One of the benefits of having two authors for a book like this is the fact that, as a reader, I was constantly wondering how they went about writing the book. Did they go by letters to construct the story, emailing back and forth, then filling in the gaps? Did they each take a main character and write a chapter? I was so curious because each of the girls seemed so well fleshed out and I could relate to each of them in some way or another. It was neat seeing the two girls navigate life before university because it is such a big step in life. What happens to your friendships? Your relationship with your boyfriend? Your parents? Your family?

I feel like both authors really did the book justice with all of those questions. I was both smiling and tearing up at the end because it was just such a sweet story. It was such a real story. There were real scenarious that had me wondering, “Did they really just write that?” And I loved every minute of it.

On top of that, there was also prominent parents on both sides — and they played a very important role in the story! It was nice to see that the girls didn’t come from perfect families and that they both had their own problems to work through before they left home. Not only did the girls have to work through their own inner dilemmas and their outside relationships before they went to university but, perfect family or not, they still had issues right inside the home to deal with. One dealt with a mom who made less-than-favourable choices, and the other dealt with living with a big family and wondering how to separate from it.

I think this is one of the reasons that I’ve been trying to completely avoid Goodreads for any indication that other people didn’t like a book before I start and while I am reading — I don’t want anything to taint my opinion. It was fun for me to read it and think back to almost fifteen years ago when I was put forth with the decision of what to do for university. It brought back some good memories — and maybe even a few regrets.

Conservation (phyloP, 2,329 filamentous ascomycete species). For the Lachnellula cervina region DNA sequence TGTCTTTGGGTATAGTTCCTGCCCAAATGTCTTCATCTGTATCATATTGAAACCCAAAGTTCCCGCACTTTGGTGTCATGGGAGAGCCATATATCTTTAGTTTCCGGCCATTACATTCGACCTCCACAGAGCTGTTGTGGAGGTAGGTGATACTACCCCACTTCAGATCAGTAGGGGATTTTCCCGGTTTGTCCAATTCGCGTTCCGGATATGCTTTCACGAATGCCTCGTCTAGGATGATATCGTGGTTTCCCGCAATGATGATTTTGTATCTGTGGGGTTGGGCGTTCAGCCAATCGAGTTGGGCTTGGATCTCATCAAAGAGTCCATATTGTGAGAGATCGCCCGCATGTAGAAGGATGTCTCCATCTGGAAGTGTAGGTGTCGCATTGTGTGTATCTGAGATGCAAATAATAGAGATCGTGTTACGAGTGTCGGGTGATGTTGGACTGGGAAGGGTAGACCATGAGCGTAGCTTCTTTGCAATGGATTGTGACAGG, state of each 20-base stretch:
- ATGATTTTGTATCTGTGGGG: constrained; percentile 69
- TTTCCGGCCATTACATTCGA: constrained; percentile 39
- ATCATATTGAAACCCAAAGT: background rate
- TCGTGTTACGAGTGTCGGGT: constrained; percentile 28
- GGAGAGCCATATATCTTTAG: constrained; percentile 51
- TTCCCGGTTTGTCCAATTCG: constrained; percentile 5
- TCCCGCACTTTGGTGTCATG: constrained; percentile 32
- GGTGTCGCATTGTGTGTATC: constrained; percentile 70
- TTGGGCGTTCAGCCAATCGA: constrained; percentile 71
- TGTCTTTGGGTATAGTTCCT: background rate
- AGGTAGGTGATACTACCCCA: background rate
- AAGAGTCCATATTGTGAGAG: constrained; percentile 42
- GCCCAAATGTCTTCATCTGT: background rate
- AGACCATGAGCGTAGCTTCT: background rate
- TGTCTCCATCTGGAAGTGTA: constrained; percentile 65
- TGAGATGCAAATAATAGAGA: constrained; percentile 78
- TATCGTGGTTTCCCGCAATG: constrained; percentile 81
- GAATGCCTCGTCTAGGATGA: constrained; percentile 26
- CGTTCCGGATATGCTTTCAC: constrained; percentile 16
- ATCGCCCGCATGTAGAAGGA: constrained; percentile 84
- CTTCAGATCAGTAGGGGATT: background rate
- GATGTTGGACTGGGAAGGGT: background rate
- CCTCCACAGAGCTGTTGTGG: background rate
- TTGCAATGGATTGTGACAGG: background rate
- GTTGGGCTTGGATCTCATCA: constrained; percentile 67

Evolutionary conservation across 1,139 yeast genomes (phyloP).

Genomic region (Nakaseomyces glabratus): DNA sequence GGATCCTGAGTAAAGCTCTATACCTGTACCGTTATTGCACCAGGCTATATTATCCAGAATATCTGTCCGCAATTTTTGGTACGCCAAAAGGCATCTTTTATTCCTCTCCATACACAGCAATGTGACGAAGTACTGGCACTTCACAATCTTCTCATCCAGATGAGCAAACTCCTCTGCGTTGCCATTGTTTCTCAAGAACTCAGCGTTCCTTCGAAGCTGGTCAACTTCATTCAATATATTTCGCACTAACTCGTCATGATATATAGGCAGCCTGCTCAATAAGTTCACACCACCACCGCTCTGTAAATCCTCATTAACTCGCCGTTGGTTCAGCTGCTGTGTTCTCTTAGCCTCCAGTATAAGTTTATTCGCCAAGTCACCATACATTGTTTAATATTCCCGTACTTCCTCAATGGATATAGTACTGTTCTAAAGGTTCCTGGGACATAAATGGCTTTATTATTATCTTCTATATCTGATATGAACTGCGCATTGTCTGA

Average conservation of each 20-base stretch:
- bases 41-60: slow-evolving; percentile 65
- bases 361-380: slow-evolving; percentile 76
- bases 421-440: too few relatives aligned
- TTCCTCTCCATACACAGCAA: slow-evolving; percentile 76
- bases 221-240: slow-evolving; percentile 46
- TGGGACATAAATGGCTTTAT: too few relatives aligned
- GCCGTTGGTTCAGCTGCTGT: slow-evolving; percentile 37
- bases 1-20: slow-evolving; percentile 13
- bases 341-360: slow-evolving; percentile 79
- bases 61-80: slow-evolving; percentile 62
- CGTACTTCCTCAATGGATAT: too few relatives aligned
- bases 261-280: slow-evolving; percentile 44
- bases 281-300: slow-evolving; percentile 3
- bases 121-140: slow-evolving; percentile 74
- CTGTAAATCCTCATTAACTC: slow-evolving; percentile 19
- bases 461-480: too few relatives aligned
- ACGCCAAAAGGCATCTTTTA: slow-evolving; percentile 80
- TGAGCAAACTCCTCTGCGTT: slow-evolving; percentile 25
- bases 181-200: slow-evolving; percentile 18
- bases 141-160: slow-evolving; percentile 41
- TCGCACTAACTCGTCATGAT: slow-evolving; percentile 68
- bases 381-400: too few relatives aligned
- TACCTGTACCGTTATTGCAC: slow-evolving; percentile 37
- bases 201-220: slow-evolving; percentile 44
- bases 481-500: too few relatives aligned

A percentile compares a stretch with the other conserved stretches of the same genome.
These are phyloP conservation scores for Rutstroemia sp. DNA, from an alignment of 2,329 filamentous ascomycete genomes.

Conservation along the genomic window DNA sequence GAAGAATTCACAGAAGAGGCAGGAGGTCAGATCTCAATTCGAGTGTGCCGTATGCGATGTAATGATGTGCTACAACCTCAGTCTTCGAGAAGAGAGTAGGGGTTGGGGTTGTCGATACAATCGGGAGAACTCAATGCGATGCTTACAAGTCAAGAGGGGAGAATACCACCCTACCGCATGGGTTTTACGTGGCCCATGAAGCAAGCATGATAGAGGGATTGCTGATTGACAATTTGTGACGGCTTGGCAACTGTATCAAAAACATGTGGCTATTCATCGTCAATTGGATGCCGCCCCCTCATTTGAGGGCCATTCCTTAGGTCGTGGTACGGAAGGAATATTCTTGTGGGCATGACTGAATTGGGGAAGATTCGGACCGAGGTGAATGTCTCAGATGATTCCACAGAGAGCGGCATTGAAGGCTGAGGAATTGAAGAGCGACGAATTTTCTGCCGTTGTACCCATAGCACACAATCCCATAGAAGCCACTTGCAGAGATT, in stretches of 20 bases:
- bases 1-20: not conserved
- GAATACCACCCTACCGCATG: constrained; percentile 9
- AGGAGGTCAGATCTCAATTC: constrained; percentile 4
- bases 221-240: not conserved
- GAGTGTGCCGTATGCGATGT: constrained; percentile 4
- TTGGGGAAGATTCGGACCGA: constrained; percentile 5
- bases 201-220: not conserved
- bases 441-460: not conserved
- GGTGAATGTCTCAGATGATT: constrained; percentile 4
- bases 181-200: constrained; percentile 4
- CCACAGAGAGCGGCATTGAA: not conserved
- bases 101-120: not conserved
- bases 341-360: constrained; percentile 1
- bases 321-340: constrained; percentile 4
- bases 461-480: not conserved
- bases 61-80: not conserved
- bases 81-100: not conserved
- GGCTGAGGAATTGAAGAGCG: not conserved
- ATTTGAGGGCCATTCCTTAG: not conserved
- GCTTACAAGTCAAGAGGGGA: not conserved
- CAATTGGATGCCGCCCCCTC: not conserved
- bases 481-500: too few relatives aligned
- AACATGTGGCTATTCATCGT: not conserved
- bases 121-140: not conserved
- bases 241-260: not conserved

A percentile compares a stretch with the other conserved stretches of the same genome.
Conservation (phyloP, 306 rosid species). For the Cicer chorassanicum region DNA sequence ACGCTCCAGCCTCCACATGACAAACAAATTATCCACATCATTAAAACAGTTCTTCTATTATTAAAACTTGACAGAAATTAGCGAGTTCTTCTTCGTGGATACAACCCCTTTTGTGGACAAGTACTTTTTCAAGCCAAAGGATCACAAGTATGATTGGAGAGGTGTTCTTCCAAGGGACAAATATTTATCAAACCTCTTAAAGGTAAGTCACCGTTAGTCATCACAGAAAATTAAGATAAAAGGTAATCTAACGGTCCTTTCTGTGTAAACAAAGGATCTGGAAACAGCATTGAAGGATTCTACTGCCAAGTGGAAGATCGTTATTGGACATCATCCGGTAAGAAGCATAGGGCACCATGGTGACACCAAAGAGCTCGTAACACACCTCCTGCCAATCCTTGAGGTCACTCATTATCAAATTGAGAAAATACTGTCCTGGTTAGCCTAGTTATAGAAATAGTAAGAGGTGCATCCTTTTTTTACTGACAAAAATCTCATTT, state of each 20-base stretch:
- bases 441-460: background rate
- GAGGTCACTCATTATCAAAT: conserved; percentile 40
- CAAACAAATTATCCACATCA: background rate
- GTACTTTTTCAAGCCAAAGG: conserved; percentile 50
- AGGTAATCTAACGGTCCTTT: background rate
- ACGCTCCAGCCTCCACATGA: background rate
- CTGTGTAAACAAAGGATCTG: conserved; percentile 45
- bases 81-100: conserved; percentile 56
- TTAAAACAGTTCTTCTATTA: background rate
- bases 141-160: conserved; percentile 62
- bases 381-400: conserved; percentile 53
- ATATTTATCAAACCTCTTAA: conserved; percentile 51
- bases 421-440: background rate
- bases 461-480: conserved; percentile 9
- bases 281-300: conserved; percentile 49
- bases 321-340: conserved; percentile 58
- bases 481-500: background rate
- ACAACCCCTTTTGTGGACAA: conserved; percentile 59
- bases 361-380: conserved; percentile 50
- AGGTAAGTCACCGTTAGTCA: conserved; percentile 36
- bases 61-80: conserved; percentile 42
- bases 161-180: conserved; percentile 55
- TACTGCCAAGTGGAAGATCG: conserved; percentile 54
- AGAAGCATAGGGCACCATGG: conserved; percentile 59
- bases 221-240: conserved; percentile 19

A perfect light read for the summer!

Thank you to Hachette Book Group Canada and NetGalley for the review copy of this book! 

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What did you do for university? Did you stay at home or stay on campus? Do you regret your decision, or are you still happy with it? 

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{Kind of a Book Review} And just like that, Breathe, Annie, Breathe has made me want to run again

IMG_20140709_091510Since I’ve had my first child, I’ve been a little lax in the exercise department. For the first 8 weeks or so, exercise just hurt (the joys of having a c-section), and since then I’ve had bursts of motivation, but for the most part I’m just lazy.

Thank the heavens for Miranda Kenneally.

I’m not a football player, nor do I enjoy softball. I’m not really religious, and while I love horses, I don’t really like riding them for long periods. However, with this fifth book in the Hundred Oaks series, I found something I do love.

Running.